Riced Potatoes

After the potatoes are mashed, seasoned, and beaten, press through a potato ricer into the serving dish.

Creamed Potatoes

Cut cold boiled potatoes into thin slices. Put them in a small shallow pan, cover with sweet milk and cook until the potatoes have absorbed all of the milk. To one pint of potatoes add one tablespoonful of butter, half a tea-spoonful of salt and one-eighth teaspoonful of pepper, and a little chopped parsley. Put the salt into the milk before pouring over the potatoes.

To Cook Carrots

When carrots are to be cooked, have on the range, boiling in the kettle, such an amount of slightly salted water as in your opinion will allow the carrots to barely cook until tender without burning. The exact quantity of water cannot be given, as it evaporates more rapidly some days than others. Put the carrots in whole, or as nearly so as the kettle will permit. Keep them boiling rapidly until tender. Remove the carrots from the kettle, and with a sharp knife divide each through the centre. For each half pint of liquid in the kettle, measure out a level tablespoonful of flour, and the same of butter. Stir these together in a cup until thoroughly mixed, then put into the boiling liquid in a lump, and stir until the flour is cooked, and the liquid smooth and thickened a little. Then season to taste with salt and pepper, and add a sufficient amount of vinegar to make it slightly acid. Return carrots to the kettle, let boil and serve. Better steam carrots than boil them when possible.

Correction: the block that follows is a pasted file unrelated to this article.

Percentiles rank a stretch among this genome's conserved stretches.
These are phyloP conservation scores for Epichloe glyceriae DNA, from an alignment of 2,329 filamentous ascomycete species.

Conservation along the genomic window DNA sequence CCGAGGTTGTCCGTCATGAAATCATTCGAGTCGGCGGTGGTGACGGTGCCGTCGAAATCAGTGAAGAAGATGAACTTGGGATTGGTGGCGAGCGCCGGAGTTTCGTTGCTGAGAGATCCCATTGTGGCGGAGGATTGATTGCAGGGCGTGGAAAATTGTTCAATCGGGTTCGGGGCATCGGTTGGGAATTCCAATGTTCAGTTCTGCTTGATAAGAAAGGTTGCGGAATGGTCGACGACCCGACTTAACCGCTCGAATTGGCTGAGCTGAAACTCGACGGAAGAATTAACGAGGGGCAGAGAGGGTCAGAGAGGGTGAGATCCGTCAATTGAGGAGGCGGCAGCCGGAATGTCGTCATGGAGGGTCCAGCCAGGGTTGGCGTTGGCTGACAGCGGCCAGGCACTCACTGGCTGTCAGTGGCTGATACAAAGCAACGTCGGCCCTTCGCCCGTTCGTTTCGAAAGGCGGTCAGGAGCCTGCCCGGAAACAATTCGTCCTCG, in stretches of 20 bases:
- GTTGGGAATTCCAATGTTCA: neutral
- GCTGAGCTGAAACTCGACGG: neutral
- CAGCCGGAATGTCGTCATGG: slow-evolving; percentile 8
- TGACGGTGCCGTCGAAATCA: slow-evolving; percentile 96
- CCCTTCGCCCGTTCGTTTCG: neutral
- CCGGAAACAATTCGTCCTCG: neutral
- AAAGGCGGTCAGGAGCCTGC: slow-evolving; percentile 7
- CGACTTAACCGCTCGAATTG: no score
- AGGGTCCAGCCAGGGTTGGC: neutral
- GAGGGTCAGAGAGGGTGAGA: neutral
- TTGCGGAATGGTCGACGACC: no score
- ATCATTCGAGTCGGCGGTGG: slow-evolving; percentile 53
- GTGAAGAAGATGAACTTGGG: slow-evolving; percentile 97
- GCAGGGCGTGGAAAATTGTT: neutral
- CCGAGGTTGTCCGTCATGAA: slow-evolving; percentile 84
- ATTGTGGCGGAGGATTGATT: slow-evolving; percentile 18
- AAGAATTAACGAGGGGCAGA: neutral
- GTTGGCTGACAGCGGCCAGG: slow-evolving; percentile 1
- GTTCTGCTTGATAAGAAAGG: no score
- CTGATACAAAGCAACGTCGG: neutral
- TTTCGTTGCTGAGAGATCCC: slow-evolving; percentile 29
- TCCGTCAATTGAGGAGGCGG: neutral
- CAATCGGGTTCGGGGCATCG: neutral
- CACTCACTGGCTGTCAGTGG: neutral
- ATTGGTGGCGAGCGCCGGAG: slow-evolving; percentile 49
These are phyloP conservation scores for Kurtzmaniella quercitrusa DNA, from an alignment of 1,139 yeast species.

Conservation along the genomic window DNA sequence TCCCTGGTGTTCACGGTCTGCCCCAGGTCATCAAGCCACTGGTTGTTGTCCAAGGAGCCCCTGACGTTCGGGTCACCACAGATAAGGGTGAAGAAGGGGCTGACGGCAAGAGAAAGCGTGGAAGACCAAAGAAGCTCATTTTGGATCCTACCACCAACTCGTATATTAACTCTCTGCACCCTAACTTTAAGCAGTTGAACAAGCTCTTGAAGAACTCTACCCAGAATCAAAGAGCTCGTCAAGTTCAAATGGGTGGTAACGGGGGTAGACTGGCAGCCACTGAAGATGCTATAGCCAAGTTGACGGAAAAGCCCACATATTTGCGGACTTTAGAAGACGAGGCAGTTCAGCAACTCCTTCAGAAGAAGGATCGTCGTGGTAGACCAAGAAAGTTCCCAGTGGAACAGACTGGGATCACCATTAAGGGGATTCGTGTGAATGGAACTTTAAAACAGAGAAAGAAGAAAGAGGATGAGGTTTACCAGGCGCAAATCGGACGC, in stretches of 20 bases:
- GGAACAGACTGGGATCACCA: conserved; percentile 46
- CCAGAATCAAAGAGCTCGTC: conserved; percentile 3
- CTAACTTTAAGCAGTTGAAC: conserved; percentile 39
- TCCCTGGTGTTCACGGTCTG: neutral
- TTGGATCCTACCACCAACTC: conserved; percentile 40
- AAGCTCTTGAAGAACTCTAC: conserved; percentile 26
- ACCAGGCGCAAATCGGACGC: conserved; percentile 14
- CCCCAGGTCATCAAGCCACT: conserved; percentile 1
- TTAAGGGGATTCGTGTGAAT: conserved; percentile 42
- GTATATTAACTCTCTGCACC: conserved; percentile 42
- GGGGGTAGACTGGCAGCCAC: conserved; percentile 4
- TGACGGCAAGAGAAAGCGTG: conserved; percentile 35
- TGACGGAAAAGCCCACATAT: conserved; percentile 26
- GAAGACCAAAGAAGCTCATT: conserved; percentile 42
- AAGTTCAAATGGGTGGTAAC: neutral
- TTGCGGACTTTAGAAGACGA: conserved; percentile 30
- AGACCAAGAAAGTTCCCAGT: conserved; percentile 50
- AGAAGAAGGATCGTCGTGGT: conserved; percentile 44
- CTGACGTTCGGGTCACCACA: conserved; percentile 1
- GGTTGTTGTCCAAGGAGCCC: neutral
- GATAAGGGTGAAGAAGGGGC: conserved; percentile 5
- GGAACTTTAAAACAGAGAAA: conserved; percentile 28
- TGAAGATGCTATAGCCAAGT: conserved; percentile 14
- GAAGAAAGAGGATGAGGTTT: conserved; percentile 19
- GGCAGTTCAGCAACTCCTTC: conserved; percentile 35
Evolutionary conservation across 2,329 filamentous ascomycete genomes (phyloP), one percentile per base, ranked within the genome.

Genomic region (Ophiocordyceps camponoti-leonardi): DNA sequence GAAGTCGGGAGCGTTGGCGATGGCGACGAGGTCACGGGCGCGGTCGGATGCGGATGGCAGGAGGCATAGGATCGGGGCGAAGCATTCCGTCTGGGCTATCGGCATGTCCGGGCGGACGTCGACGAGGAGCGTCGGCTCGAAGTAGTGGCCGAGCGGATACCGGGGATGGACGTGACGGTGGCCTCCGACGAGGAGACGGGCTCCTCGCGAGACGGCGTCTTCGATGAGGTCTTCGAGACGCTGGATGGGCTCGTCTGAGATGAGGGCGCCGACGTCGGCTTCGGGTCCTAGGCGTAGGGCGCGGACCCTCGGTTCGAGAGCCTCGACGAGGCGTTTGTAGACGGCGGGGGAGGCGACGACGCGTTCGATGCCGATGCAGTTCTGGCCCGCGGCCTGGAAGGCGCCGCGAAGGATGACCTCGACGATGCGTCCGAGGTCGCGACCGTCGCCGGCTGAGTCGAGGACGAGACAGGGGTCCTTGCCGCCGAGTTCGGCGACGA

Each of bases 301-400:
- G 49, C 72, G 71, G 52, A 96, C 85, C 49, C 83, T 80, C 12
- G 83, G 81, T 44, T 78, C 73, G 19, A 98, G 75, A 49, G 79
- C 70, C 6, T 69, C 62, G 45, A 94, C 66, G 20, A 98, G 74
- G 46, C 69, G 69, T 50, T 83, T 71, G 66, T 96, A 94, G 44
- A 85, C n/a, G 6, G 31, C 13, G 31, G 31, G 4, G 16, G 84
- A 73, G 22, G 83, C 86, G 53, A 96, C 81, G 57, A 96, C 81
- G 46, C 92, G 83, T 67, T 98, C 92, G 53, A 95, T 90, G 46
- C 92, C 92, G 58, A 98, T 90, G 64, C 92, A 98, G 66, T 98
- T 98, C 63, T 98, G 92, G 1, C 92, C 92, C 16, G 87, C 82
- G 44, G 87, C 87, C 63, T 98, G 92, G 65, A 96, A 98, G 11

Carrots in White Sauce

Put into a saucepan one level tablespoonful of flour, and the same of butter. Let butter melt, and stir the two together, but do not brown. Then add one cup of sweet milk, and let boil a few minutes. After it actually boils, season with salt and pepper, add one heaping teaspoonful of parsley, stir up, pour over the carrots, and serve.

Sauces for Carrots

Sauce No. 1: Measure one level tablespoonful of flour and one of butter for each cup of milk or carrot broth used. Stir these together in a cup until perfectly mixed, then put on the end of a wooden spoon, and put into the boiling liquid, and stir until well cooked and smooth. Season with salt and pepper, pour over the carrots and serve.

Sauce No. 2: If there is not liquid enough from the carrots to make the sauce, put in enough rich milk to make the required amount, thicken in the same manner as before, season, and serve.

Sauce No. 3: Put in enough beef broth to make the required amount of liquid, thicken in the same way, put one tablespoonful of vinegar to each cup of liquid, season, and serve. If the vinegar is very sharp, use less.

Prof. Harry Snyder gives the following conclusions from his experiments with carrots :

"These trials suggest that, in order to retain the greatest amount of nutrients in the cooking of carrots, (1) the pieces should be large, rather than small: (2) the boiling should be rapid, in order to give less time for the solvent action of the water to act upon the food ingredients; (3) as little water as possible should be used; and (4) if the matter extracted be used as food along with the carrots, instead of being thrown away, the loss of twenty to thirty per cent., or even more, of the total food value may be prevented."